I have never been ashamed to admit that I can be utterly shallow. Nor have I ever feigned ignorance of my obsession with chocolate in its purest form. However now and again a girl is struck by something that goes beyond infatuation and adoration. Something deeper than that; something that touches your very soul. Of course, I am talking about greed.
Were you expecting something different?
I will admit, maybe something along the lines of love and affection would be more apt for today - and I have been looking at lighter-than-air mousses and soufflés, pillowy madelines and coyly trembling panna cottas. But I cannot deny my want, nay the necessity, for something much more soul-satisfyingly decadent than a trifle of the palate.
Dense and rich, these squares are so very indulgent that one overlooks their rather indelicate appearance; they are reminiscent of a elementary bake sale treat but oh so much better. A tumble of chocolate, peanut butter and toffee chips, unctuous dulce de leche tempered by a ribbon of tart cheesecake ... sigh. Attempt to restrain yourself to just one.
Chockablock cheesecake squares
Fans of the famous recipe will note that the cookie base is a variation on the classic Nestlé® Toll House® cookies. I recommend cutting these into either 1 1/2”x2 1/4” bars or 1 1/2” squares.
For the cookie base
2 1/4 cups all-purpose flour
1 teaspoon baking soda
1 teaspoon salt
1 cup (2 sticks, 1/2 pound) unsalted butter, softened
1 cup light brown sugar, packed
1/2 cup granulated sugar
1 teaspoon vanilla extract
1 cup semisweet chocolate chips
2/3 cup peanut butter chips
1/3 cup of toffee bits
For the cheesecake layer
1 8 ounce package of cream cheese, softened
1/4 cup brown sugar, packed
1/4 cup granulated sugar
1/2 teaspoon vanilla extract
1/2 cup dulce de leche or caramel sauce (use up to 1 cup, depending on your taste)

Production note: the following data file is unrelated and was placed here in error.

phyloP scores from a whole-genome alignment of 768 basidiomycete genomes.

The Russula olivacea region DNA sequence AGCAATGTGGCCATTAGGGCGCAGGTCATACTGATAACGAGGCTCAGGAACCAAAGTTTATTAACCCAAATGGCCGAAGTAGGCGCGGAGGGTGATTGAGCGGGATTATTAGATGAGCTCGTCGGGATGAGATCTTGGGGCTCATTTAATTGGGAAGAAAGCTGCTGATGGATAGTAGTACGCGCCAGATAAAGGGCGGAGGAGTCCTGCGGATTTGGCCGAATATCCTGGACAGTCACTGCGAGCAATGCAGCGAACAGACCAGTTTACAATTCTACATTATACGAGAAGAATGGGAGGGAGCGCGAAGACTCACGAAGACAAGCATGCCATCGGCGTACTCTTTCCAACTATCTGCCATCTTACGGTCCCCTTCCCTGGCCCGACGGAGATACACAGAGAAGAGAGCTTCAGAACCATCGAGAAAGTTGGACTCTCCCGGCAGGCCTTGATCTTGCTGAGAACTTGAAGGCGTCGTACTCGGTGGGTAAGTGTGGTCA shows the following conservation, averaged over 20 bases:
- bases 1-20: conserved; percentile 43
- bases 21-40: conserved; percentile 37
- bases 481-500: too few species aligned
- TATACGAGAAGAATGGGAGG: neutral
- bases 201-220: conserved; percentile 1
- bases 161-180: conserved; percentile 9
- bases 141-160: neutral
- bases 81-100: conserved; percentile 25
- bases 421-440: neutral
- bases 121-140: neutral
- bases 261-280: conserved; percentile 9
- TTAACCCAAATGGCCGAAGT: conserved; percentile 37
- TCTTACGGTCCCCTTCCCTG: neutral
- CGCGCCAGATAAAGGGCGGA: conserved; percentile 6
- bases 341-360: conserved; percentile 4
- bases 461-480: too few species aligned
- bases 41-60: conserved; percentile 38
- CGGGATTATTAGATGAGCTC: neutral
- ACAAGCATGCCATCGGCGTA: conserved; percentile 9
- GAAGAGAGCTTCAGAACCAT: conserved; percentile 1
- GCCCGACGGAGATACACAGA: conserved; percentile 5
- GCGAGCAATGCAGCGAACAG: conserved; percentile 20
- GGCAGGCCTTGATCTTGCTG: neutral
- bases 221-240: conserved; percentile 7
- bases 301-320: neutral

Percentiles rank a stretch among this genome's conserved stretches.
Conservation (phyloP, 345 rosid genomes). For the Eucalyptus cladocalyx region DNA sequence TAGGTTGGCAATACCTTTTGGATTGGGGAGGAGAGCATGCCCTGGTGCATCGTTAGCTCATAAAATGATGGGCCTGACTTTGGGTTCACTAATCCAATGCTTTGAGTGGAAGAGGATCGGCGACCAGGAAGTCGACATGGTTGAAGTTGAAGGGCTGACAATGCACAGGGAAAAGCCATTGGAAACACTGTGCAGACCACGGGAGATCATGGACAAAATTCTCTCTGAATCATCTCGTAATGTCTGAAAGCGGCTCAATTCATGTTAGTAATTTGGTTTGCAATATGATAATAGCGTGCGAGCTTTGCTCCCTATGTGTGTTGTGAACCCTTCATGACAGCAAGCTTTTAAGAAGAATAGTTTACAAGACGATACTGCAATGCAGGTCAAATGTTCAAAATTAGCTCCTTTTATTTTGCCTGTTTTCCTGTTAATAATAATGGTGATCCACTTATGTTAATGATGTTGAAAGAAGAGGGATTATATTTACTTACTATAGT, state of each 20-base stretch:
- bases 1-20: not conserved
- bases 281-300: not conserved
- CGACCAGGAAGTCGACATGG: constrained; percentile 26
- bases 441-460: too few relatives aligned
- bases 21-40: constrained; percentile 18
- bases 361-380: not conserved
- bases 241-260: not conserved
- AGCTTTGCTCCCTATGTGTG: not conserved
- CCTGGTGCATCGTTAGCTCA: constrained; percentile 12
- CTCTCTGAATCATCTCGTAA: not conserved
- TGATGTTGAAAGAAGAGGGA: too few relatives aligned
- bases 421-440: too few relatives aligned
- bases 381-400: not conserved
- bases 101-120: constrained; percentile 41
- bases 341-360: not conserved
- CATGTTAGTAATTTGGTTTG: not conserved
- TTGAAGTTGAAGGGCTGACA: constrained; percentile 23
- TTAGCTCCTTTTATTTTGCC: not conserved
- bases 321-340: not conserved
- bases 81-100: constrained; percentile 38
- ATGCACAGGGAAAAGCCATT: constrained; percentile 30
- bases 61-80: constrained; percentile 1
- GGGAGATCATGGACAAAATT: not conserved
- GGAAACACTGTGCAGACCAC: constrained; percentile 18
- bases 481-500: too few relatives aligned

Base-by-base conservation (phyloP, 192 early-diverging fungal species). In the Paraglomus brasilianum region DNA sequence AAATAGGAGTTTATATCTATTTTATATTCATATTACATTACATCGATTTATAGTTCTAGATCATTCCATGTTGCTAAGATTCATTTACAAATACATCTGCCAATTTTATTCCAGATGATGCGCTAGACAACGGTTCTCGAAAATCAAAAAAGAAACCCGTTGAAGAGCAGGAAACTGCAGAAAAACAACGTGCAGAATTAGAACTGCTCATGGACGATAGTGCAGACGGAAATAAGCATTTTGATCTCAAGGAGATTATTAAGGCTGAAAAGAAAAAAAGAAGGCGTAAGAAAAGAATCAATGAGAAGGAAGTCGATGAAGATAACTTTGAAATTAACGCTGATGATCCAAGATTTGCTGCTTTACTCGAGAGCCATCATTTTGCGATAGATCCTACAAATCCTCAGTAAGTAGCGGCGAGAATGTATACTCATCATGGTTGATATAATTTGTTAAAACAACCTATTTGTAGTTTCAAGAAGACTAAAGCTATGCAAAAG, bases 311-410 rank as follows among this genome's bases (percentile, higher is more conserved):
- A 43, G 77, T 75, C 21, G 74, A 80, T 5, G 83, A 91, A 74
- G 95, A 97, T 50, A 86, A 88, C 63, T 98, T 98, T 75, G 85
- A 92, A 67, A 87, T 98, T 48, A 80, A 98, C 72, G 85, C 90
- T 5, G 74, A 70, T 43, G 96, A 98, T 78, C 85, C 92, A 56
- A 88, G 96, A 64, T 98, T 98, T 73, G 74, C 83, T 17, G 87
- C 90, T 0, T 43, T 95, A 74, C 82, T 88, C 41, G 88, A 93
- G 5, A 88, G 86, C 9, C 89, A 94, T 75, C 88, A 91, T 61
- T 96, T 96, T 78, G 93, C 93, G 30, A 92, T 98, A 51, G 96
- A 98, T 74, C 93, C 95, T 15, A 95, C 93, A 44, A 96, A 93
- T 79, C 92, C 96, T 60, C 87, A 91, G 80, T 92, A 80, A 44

Preheat oven to 350ºF (175ºC). Butter the bottom and sides of a 9-by-9-inch baking pan. Line with parchment paper, allowing for a 1-inch overhang on two sides to form handles.
In a medium bowl, whisk together the flour, baking soda and salt. Set this aside.
In the bowl of a stand mixer fitted with a paddle attachment, cream together the butter and sugars on medium high speed until combined. Stop the mixer and scrape down the sides. Continue to beat the mixture, stopping to scrape down the sides as necessary, for approximately 3 minutes or until the butter is fluffy and pale in colour.
Add eggs, one at a time, beating well after each addition. Scrape down sides of bowl. With the mixer on low speed, gradually add the flour and stir to combine. Add in chips and candy. Refrigerate dough.
In the bowl of a stand mixer with the paddle attachment in place, beat the cream cheese and sugars on medium high speed until combined and smooth. Scrape down the sides of the bowl. On medium speed, add the egg and vanilla.
Take approximately half the refrigerated cookie dough and, with floured fingers, press into the prepared pan. Using an offset spatula, spread the dulce de leche over the bottom layer. Pour over the cream cheese mixture. Crumble the remaining cookie dough over the cream cheese.
Bake 35 to 40 minutes or until golden brown. As with many cheesecake recipes, you may see a bit of “wiggle” in the centre of the pan; not to worry, it will set up as it sits. Cool 1 hour. Refrigerate at least 4 hours, preferably overnight. Cut into squares or bars, as desired.
Makes 1 9-inch pan. Approximately 24-36 bars, depending on size. These bars should be stored in refrigerator and can be frozen.
• For the cookie crust, I like to use a large flake sea or kosher salt for a salty-sweet combination.
• You can use whatever combination of morsels, nuts and candy you like for the cookie crust; aim for about 2 cups in total.
• If you prefer pockets of caramel, swirl the dulce de leche with the cream cheese filling, rather than layering it.
• The dulce de leche can be substituted with a chocolate ganache or thick chocolate fudge sauce as well.